Real Life Paleo

Tutorial Thursday: Herbs and Spices and How to Use Them to Make Your Own Spice Blends

tutorial thursday by paleo parents




It’s our FOURTH installment of Tutorial Thursday, having previously shared All About Apples, Spaghetti Squash, and All About Pumpkins. This week, we’re switching it up a little bit and talking about not just a particular food, but how to flavor foods in general. And stay until the end where we’ll be sharing our spice blends from Real Life Paleo!

How To Spice Blends Tutuorial on Paleo Parents from Real Life Paleo

Herbs and Spices

Today, we’re flavoring our food and delving into the vast catalog of botanicals that people use in cooking. It may seem extremely intimidating at first, but it’s our hope that we can help you dip your toe in and learn a little bit about herbs and spices.

tutorial thursday how & why by paleo parents




First of all, you may be wondering what the difference is and how to tell one from the other. Essentially, herbs are always from the leafy part of a plant, while spices are anything else you would use in flavoring that is not a leaf (the bark, the seeds, the roots, etc.). Once humans invented cooking for flavor (which we did independently in various cultures throughout the world), finding new and interesting flavors became a bit of an obsession for us. Each region of the globe has a certain number of native flavorings that contribute to that region’s flavor profile. For example, South Asia is the home of cardamom, cinnamon, cumin and turmeric, which is why Indian curry prominently features those flavors. In Southeast Asia, you find lemongrass, coriander, kaffir lime, and ginger, all of which are prominent in Thai cuisine. Meanwhile, over in Northern Europe where my ancestors are from, we have a veritable culinary wasteland. Which is why there is no such thing as English cuisine.

I kid.

But it is this particular dearth of spices (there are some, of course, native to Northern and Central Europe like horseradish, caraway (which is why it’s the classic sausage flavor), and rosemary), is what prompted so much of the trade between Europe, the Mediterranean, South Asia and Southeast Asian. Once Europeans realized that food could taste good if only the cooks of Asia would share a little flavor, caravans and shipping routes started flourishing. In fact, one might argue that this desperate desire for taste is a significant factor that made European sailors, not Chinese or Middle Eastern sailors, the ones to discover the New World. Why sail around Africa or face the mountains and bandits of the overland route if you can use take the Atlantic shortcut to China?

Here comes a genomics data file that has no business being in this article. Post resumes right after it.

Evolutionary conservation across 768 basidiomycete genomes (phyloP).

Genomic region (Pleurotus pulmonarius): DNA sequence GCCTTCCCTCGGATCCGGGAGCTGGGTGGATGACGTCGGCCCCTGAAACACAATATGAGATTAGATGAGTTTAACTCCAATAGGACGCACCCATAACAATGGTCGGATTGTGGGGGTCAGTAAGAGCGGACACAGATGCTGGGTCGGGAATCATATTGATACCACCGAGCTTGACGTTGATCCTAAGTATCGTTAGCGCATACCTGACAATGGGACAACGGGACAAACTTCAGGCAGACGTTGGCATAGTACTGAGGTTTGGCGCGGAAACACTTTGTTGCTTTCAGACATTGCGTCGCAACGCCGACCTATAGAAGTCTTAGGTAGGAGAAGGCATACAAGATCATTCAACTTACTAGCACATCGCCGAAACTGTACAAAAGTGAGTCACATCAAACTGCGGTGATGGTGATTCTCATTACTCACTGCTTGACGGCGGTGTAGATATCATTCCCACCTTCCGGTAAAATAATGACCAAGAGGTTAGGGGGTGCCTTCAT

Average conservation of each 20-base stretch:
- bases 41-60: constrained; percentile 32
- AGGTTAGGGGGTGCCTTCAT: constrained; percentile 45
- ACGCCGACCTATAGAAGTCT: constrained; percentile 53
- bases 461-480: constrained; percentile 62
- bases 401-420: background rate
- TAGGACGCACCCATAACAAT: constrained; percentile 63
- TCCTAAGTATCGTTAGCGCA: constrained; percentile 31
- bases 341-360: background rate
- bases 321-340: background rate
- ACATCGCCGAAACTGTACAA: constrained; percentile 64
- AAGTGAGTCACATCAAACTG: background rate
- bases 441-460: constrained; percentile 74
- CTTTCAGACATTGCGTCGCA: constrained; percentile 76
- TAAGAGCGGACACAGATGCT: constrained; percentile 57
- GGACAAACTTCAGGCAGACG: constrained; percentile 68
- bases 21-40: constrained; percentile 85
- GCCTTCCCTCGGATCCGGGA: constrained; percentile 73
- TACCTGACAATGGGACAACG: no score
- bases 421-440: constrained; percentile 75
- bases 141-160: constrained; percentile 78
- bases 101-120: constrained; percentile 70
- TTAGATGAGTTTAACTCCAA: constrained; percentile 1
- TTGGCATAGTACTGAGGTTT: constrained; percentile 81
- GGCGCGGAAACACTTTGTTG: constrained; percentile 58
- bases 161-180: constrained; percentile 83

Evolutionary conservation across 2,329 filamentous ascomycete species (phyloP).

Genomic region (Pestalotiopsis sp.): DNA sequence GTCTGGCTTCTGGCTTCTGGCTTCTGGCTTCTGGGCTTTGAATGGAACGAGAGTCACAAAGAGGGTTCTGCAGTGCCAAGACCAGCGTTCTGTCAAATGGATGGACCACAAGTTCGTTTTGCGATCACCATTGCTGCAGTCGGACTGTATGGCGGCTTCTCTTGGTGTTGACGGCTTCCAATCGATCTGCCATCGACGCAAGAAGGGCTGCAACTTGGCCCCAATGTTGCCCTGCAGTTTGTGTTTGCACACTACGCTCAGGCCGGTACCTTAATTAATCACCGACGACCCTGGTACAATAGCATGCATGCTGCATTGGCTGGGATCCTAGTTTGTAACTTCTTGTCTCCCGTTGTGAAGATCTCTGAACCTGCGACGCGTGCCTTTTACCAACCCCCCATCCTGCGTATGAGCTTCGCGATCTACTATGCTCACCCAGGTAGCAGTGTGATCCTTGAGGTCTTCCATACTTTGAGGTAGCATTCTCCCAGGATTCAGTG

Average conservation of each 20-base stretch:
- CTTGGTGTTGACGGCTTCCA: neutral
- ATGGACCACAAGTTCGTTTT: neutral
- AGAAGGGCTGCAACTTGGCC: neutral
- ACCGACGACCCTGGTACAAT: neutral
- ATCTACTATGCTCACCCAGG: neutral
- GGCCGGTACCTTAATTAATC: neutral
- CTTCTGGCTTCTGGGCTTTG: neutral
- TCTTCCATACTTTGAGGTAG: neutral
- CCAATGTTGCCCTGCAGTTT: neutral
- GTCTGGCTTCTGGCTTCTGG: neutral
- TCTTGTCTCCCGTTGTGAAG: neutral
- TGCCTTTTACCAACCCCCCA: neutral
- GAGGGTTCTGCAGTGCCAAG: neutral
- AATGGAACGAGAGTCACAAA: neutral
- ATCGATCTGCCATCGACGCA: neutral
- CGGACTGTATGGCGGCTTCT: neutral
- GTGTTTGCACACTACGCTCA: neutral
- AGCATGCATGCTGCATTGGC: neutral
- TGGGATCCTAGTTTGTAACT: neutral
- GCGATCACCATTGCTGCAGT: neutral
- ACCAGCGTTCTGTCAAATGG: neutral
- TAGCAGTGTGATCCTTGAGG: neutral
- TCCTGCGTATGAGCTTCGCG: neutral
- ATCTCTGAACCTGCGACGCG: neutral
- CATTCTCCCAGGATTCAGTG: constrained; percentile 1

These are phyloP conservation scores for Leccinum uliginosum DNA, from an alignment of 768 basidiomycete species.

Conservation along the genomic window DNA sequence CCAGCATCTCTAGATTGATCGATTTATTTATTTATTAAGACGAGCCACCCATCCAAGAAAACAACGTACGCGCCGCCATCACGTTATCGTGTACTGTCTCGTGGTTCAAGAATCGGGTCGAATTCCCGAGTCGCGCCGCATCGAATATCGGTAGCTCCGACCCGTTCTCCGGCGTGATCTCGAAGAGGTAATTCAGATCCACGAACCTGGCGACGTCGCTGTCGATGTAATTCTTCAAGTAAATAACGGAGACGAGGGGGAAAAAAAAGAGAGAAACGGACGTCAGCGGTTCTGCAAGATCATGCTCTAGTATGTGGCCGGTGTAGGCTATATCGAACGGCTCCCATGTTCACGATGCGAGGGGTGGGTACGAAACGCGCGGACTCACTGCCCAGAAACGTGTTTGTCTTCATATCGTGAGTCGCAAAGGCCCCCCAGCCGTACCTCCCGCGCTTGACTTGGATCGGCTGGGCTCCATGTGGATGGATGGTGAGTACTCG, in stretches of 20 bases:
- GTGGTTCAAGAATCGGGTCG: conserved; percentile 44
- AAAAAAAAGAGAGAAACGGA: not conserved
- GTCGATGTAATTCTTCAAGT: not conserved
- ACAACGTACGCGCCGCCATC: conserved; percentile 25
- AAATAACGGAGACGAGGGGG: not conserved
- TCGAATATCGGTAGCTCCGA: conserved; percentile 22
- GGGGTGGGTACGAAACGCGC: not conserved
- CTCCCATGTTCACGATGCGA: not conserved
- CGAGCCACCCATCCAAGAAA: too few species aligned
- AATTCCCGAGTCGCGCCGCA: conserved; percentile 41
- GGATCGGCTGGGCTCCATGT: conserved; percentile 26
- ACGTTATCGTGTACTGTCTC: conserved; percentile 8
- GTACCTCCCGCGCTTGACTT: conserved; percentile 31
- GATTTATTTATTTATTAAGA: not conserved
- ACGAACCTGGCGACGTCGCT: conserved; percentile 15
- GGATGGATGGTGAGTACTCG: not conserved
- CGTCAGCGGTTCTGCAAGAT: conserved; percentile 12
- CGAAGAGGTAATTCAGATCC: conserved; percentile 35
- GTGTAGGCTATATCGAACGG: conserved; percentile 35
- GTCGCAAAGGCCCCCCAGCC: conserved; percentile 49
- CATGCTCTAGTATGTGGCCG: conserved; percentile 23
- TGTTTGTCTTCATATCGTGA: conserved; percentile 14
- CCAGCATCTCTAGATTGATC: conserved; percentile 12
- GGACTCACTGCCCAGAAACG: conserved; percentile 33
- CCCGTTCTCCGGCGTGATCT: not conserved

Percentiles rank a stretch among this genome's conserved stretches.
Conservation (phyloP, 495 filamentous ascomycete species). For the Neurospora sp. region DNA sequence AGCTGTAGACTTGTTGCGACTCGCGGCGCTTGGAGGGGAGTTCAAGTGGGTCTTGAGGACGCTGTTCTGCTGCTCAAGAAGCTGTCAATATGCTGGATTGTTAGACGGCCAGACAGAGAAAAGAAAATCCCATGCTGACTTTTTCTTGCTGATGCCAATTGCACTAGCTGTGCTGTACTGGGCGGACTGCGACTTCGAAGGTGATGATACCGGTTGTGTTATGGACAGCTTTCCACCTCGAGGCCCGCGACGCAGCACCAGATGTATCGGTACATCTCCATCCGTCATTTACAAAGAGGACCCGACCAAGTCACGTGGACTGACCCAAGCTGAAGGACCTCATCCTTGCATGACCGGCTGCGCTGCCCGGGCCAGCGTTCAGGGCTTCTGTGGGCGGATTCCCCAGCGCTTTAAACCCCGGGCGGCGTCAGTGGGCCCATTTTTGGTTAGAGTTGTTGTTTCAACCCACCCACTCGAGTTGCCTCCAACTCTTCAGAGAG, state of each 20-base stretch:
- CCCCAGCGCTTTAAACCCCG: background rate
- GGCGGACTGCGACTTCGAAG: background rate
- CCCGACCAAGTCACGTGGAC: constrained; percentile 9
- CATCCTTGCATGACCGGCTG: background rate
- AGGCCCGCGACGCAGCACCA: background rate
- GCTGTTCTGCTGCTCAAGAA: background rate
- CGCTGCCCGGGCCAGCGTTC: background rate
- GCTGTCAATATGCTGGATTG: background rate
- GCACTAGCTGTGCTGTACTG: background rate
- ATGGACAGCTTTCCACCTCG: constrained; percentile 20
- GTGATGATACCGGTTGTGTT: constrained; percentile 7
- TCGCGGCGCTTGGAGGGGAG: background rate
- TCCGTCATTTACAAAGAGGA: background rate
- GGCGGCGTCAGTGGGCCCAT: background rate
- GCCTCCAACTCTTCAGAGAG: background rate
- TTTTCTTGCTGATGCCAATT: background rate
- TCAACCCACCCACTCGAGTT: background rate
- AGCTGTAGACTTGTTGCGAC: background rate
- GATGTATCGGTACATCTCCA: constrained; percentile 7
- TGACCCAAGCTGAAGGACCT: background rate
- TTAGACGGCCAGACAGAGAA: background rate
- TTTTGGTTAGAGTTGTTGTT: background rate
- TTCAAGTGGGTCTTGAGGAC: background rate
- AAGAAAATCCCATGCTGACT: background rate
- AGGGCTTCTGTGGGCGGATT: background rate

Unfortunately, there was a continent in the way.

But the history of the spice trade is a fascinating one and worth looking into. For example, did you know that people went to war over the Banda islands, a group of small Malaysian islands, on and off for centuries because it was the only place you could acquire nutmeg? But for our purpose, let’s talk about why we use it and how to do it best.

Health Benefits

For the entire course of human history, we’ve been seeking out various plants to use as medicine. Some of those ancient discoveries have proven to be so effective that we are still using them today. The old practice of chewing willow bark has now been replaced by modern aspirin. Several culinary herbs are still used that way by natural practitioners and the proverbial old wives alike. Dill and mint are used to calm the digestive system. Chile peppers help the circulatory system. Cinnamon lowers inflammation. And I hear that oregano kills everything microbial, but leaves your own cells alive.

All of that is well and fine, of course, but in the amounts you’ll get from one serving of your food, it doesn’t seem likely to be a high enough dose to cause a profound response. Personally, I don’t think about these potential benefits as I cook, but it’s nice to know that the benefits are there!

Organic vs. Not

Whether to buy organic spices is really a matter of personal preference. Because your dose of herbs and spices will always be low compared to the rest of your food, the amount of pesticides you will ingest will also be very low. However, often you’ll find not much difference in cost between organic and non-organic spices. For example, here’s McCormick conventional cinnamon for $2.50. And here’s Simply Organics cinnamon for $3.73. And the bottle size is also very similar.

If you get into the really gourmet spices through companies such as Penzeys, though, then we’re talking three times the price of conventional.

We personally prefer to buy mid-grade spices and dried herbs (almost always through Tropical Traditions) for daily use, because we can be assured the ingredients are clean and flavors more rich than the cheaper versions which can often be stale already at the time of purchase.


The good news about dried herbs and spices is that they keep their flavor for a very long time and will never spoil! How long? Well, the rule of thumb is to use them until they no longer flavor your food as strongly as you’d like. For whole spices, that may be as long as 4 or 5 years. Dried herbs will keep for 1 or 2 years and ground spices may last 2 or 3. Using them all within the first couple months of opening your spices will ensure they remain flavorful.